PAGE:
Pound Sterling has recovered from the lows witnessed yesterday, up .75% against the Euro and 1.78% against the US Dollar. May has confirmed that Parliament will have a final say on any Brexit deal, in line with the High Court’s Brexit challenge.
The PM has also made clear that the UK will not hold on to certain aspects of EU membership, by which she plans to take the UK out of the single market and customs union. She added that the process would be smooth and existing European laws would be replicated to deal with the many layers of change that the UK faces.
The Pound rallied for a short session, but continues to lose momentum at the time of writing.
What next for the UK?
The assumption now is that May will invoke Article 50 in March, and begin the process of withdrawing from the EU for a period of 2 years, by which a new trading framework will be agreed between the UK and remaining 27 members.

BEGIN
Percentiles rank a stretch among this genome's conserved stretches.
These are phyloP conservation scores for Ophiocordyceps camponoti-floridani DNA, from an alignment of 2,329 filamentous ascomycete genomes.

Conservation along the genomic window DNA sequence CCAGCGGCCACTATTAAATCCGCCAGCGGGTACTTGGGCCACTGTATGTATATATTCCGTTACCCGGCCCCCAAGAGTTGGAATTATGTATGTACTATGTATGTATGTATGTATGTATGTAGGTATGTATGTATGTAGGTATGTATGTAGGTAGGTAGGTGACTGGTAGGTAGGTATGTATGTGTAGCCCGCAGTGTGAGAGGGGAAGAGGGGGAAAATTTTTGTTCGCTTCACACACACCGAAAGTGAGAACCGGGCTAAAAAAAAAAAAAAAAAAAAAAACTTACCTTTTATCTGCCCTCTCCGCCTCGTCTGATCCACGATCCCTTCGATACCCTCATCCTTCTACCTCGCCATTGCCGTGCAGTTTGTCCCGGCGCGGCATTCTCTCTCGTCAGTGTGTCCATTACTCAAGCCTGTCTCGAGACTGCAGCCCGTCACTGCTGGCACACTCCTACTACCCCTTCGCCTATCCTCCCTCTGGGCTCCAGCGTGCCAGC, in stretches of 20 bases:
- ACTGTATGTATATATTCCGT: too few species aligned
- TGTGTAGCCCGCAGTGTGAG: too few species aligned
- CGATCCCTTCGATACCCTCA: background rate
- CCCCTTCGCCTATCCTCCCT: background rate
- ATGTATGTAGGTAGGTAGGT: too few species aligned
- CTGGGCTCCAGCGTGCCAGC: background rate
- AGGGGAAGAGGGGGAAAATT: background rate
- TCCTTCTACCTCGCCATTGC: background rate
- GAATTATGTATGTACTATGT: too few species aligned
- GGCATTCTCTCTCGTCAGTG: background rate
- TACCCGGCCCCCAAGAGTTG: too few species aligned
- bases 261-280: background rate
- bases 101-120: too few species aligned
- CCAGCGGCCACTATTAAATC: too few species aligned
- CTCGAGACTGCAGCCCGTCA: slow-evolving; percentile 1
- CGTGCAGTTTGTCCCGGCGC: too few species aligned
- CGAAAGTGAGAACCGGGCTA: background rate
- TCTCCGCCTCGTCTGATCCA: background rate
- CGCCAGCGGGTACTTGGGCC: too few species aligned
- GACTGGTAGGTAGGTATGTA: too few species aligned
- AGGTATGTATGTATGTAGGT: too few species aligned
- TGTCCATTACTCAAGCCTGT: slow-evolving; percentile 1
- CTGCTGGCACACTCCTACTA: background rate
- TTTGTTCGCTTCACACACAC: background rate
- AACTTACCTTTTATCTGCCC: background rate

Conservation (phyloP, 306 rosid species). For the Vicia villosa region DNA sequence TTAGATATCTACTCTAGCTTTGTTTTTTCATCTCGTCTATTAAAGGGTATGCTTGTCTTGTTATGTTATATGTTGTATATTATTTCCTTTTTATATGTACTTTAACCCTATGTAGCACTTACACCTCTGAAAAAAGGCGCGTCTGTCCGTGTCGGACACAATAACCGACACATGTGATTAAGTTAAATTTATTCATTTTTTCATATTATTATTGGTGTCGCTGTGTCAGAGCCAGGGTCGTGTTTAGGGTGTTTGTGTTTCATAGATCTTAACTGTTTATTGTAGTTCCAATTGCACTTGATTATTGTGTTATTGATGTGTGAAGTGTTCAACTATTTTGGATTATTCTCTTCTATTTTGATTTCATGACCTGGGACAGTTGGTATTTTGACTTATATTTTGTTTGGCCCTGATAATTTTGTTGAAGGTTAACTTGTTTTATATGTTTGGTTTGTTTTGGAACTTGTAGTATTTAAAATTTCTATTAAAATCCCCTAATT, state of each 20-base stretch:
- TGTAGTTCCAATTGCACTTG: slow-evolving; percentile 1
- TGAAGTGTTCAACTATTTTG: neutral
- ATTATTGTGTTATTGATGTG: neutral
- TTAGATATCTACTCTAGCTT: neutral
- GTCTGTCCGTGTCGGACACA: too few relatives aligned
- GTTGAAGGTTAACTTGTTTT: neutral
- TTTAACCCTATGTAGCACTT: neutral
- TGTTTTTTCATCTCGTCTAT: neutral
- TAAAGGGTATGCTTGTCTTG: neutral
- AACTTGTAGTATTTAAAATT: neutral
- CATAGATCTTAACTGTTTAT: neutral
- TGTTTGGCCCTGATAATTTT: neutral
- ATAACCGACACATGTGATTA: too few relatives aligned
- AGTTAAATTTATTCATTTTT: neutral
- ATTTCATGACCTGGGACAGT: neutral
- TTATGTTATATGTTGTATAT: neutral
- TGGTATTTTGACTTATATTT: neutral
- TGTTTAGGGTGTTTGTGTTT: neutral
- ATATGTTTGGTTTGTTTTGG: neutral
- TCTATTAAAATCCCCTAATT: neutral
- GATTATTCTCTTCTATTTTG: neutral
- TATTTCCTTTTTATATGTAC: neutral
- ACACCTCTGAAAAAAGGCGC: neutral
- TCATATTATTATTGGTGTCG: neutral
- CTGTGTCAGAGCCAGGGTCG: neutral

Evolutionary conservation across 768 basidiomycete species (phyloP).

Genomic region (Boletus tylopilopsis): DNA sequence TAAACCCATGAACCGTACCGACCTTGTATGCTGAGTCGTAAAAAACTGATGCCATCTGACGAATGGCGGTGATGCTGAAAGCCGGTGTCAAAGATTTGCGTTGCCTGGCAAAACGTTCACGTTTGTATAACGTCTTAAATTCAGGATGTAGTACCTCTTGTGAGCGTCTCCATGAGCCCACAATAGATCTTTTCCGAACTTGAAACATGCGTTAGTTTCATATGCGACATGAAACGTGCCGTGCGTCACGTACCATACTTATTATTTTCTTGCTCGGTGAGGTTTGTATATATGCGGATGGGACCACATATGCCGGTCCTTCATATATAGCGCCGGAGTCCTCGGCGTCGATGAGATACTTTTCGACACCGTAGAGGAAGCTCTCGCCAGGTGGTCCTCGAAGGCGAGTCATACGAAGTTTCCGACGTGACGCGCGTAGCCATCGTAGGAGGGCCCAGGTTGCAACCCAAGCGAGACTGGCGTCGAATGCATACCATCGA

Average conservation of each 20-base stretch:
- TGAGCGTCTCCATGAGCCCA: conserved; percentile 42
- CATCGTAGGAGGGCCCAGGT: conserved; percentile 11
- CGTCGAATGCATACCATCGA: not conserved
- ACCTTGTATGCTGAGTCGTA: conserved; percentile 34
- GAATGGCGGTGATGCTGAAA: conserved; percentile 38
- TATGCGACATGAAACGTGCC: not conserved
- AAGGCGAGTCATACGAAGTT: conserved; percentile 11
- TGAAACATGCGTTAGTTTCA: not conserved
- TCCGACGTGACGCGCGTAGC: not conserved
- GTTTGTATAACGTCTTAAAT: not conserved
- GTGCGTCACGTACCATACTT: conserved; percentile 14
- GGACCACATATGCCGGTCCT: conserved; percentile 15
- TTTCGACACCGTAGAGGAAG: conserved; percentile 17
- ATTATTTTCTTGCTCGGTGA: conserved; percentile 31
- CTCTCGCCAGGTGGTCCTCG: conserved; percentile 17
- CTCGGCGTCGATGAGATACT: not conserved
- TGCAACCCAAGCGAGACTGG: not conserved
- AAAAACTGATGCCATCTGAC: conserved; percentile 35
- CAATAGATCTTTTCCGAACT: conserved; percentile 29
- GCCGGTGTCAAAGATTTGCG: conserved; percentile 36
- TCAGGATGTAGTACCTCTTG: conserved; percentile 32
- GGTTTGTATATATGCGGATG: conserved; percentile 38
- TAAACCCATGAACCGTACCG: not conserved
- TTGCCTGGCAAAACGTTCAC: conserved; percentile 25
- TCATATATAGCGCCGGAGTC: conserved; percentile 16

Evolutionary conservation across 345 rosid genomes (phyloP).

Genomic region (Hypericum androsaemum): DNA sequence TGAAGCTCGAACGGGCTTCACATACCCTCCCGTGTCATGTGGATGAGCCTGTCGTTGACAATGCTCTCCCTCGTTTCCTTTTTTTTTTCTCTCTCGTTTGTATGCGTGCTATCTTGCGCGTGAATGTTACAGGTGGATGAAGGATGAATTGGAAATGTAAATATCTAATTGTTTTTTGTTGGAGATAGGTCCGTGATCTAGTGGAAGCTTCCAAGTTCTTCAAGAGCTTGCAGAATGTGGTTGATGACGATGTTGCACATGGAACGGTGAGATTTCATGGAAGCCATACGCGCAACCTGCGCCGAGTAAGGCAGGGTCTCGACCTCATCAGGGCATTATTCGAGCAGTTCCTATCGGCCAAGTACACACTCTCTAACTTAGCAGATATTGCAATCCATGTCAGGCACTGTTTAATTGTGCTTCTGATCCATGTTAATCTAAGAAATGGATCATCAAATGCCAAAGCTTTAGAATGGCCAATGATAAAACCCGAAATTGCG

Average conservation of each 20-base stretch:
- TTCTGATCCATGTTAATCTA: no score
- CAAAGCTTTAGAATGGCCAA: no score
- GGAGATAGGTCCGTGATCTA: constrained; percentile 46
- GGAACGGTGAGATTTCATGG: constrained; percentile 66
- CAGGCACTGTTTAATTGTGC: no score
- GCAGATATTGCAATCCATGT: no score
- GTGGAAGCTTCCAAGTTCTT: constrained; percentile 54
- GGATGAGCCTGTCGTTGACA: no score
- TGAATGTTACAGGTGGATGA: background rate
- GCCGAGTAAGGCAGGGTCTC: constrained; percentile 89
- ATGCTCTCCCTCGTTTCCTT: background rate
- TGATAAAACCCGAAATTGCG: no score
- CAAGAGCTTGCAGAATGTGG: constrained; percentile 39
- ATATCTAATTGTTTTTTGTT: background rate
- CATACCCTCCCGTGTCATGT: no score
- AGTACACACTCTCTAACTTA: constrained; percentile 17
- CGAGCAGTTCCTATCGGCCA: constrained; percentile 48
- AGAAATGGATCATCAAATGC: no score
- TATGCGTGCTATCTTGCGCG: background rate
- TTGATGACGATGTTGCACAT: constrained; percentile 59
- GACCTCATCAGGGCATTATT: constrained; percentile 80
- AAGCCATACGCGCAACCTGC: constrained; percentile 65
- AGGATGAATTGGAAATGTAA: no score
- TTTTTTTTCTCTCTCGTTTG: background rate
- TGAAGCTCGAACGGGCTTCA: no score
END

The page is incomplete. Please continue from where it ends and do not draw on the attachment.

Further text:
With the UK now heading for a ‘hard’ Brexit, the Pound will remain vulnerable to the high levels of uncertainty faced by businesses and investors alike. One of the main driving factors behind Sterling going forward will hinge on the negotiations, and whether the EU will adopt a softer approach to the UK’s decision in June. Mark Carney – Governor of the Bank of England made stark warnings to the EU if they push ahead with punishing the UK. Carney claims that the EU would be just as worse off, his words echo similar comments from the Chancellor Phillip Hammond, who will look to make inward investment more attractive if the EU play hardball.
It is now expected to be a difficult negotiation phase for the UK, and further movements for the Pound are likely to arise depending on how the negotiations sway in the early stages.